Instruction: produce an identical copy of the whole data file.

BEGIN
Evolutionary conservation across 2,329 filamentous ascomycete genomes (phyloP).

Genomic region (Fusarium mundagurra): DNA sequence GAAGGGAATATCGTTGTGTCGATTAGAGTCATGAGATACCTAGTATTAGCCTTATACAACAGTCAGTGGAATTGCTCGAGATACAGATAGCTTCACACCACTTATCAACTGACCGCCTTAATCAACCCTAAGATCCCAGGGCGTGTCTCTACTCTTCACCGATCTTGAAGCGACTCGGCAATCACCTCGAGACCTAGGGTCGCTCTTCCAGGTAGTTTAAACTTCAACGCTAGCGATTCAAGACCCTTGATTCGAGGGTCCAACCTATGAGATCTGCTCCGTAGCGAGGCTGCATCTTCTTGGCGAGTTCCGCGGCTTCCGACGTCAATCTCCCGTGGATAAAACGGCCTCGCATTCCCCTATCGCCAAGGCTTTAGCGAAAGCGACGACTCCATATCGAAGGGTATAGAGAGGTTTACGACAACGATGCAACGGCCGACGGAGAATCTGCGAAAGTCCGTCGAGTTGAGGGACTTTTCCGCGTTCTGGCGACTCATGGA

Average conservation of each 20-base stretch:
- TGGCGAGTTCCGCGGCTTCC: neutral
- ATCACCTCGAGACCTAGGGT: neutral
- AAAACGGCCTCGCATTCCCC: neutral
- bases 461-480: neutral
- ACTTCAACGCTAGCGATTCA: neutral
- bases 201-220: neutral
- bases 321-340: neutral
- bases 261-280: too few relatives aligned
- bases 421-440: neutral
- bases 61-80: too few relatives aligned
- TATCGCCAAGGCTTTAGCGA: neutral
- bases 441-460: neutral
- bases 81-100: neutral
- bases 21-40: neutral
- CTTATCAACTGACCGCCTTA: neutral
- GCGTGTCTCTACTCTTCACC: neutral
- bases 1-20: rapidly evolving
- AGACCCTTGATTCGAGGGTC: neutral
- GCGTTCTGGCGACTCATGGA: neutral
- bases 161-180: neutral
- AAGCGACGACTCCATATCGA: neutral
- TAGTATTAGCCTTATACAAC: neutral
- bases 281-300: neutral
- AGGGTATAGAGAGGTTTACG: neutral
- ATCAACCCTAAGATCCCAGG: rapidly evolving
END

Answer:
Evolutionary conservation across 2,329 filamentous ascomycete genomes (phyloP).

Genomic region (Fusarium mundagurra): DNA sequence GAAGGGAATATCGTTGTGTCGATTAGAGTCATGAGATACCTAGTATTAGCCTTATACAACAGTCAGTGGAATTGCTCGAGATACAGATAGCTTCACACCACTTATCAACTGACCGCCTTAATCAACCCTAAGATCCCAGGGCGTGTCTCTACTCTTCACCGATCTTGAAGCGACTCGGCAATCACCTCGAGACCTAGGGTCGCTCTTCCAGGTAGTTTAAACTTCAACGCTAGCGATTCAAGACCCTTGATTCGAGGGTCCAACCTATGAGATCTGCTCCGTAGCGAGGCTGCATCTTCTTGGCGAGTTCCGCGGCTTCCGACGTCAATCTCCCGTGGATAAAACGGCCTCGCATTCCCCTATCGCCAAGGCTTTAGCGAAAGCGACGACTCCATATCGAAGGGTATAGAGAGGTTTACGACAACGATGCAACGGCCGACGGAGAATCTGCGAAAGTCCGTCGAGTTGAGGGACTTTTCCGCGTTCTGGCGACTCATGGA

Average conservation of each 20-base stretch:
- TGGCGAGTTCCGCGGCTTCC: neutral
- ATCACCTCGAGACCTAGGGT: neutral
- AAAACGGCCTCGCATTCCCC: neutral
- bases 461-480: neutral
- ACTTCAACGCTAGCGATTCA: neutral
- bases 201-220: neutral
- bases 321-340: neutral
- bases 261-280: too few relatives aligned
- bases 421-440: neutral
- bases 61-80: too few relatives aligned
- TATCGCCAAGGCTTTAGCGA: neutral
- bases 441-460: neutral
- bases 81-100: neutral
- bases 21-40: neutral
- CTTATCAACTGACCGCCTTA: neutral
- GCGTGTCTCTACTCTTCACC: neutral
- bases 1-20: rapidly evolving
- AGACCCTTGATTCGAGGGTC: neutral
- GCGTTCTGGCGACTCATGGA: neutral
- bases 161-180: neutral
- AAGCGACGACTCCATATCGA: neutral
- TAGTATTAGCCTTATACAAC: neutral
- bases 281-300: neutral
- AGGGTATAGAGAGGTTTACG: neutral
- ATCAACCCTAAGATCCCAGG: rapidly evolving